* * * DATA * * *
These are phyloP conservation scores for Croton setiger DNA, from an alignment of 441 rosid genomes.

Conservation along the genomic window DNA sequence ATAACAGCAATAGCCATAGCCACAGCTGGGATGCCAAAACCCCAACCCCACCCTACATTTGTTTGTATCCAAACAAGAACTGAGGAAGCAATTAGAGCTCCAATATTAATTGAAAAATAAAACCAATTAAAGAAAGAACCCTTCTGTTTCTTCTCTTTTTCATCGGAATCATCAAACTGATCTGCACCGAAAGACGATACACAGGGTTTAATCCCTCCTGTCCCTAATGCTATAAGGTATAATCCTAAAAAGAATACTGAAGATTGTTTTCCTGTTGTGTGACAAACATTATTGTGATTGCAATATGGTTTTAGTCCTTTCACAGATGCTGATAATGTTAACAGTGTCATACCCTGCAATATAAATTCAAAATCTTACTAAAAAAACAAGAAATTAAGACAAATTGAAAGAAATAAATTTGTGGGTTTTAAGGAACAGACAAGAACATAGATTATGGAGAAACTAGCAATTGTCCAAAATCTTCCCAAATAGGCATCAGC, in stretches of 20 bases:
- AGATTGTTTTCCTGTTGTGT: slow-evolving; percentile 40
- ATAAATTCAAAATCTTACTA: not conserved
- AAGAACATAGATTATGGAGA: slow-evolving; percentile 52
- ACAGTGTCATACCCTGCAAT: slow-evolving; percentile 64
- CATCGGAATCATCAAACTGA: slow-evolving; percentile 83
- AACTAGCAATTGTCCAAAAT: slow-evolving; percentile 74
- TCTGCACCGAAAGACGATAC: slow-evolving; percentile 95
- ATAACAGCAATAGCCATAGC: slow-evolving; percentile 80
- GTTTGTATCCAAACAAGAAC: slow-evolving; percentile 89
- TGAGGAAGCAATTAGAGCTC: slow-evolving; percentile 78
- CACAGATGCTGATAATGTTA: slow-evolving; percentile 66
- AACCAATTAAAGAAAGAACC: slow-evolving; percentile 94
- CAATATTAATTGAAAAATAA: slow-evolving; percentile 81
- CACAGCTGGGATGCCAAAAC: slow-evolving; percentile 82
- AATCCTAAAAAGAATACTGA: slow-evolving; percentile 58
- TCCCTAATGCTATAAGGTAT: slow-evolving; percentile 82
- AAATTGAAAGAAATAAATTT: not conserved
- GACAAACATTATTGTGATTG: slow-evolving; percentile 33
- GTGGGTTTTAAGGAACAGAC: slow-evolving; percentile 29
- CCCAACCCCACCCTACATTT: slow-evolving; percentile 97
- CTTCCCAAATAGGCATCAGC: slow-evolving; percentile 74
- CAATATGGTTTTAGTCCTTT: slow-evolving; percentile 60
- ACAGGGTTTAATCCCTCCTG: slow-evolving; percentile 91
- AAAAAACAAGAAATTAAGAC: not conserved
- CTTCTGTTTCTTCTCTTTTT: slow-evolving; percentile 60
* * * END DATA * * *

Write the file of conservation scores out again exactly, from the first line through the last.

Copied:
These are phyloP conservation scores for Croton setiger DNA, from an alignment of 441 rosid genomes.

Conservation along the genomic window DNA sequence ATAACAGCAATAGCCATAGCCACAGCTGGGATGCCAAAACCCCAACCCCACCCTACATTTGTTTGTATCCAAACAAGAACTGAGGAAGCAATTAGAGCTCCAATATTAATTGAAAAATAAAACCAATTAAAGAAAGAACCCTTCTGTTTCTTCTCTTTTTCATCGGAATCATCAAACTGATCTGCACCGAAAGACGATACACAGGGTTTAATCCCTCCTGTCCCTAATGCTATAAGGTATAATCCTAAAAAGAATACTGAAGATTGTTTTCCTGTTGTGTGACAAACATTATTGTGATTGCAATATGGTTTTAGTCCTTTCACAGATGCTGATAATGTTAACAGTGTCATACCCTGCAATATAAATTCAAAATCTTACTAAAAAAACAAGAAATTAAGACAAATTGAAAGAAATAAATTTGTGGGTTTTAAGGAACAGACAAGAACATAGATTATGGAGAAACTAGCAATTGTCCAAAATCTTCCCAAATAGGCATCAGC, in stretches of 20 bases:
- AGATTGTTTTCCTGTTGTGT: slow-evolving; percentile 40
- ATAAATTCAAAATCTTACTA: not conserved
- AAGAACATAGATTATGGAGA: slow-evolving; percentile 52
- ACAGTGTCATACCCTGCAAT: slow-evolving; percentile 64
- CATCGGAATCATCAAACTGA: slow-evolving; percentile 83
- AACTAGCAATTGTCCAAAAT: slow-evolving; percentile 74
- TCTGCACCGAAAGACGATAC: slow-evolving; percentile 95
- ATAACAGCAATAGCCATAGC: slow-evolving; percentile 80
- GTTTGTATCCAAACAAGAAC: slow-evolving; percentile 89
- TGAGGAAGCAATTAGAGCTC: slow-evolving; percentile 78
- CACAGATGCTGATAATGTTA: slow-evolving; percentile 66
- AACCAATTAAAGAAAGAACC: slow-evolving; percentile 94
- CAATATTAATTGAAAAATAA: slow-evolving; percentile 81
- CACAGCTGGGATGCCAAAAC: slow-evolving; percentile 82
- AATCCTAAAAAGAATACTGA: slow-evolving; percentile 58
- TCCCTAATGCTATAAGGTAT: slow-evolving; percentile 82
- AAATTGAAAGAAATAAATTT: not conserved
- GACAAACATTATTGTGATTG: slow-evolving; percentile 33
- GTGGGTTTTAAGGAACAGAC: slow-evolving; percentile 29
- CCCAACCCCACCCTACATTT: slow-evolving; percentile 97
- CTTCCCAAATAGGCATCAGC: slow-evolving; percentile 74
- CAATATGGTTTTAGTCCTTT: slow-evolving; percentile 60
- ACAGGGTTTAATCCCTCCTG: slow-evolving; percentile 91
- AAAAAACAAGAAATTAAGAC: not conserved
- CTTCTGTTTCTTCTCTTTTT: slow-evolving; percentile 60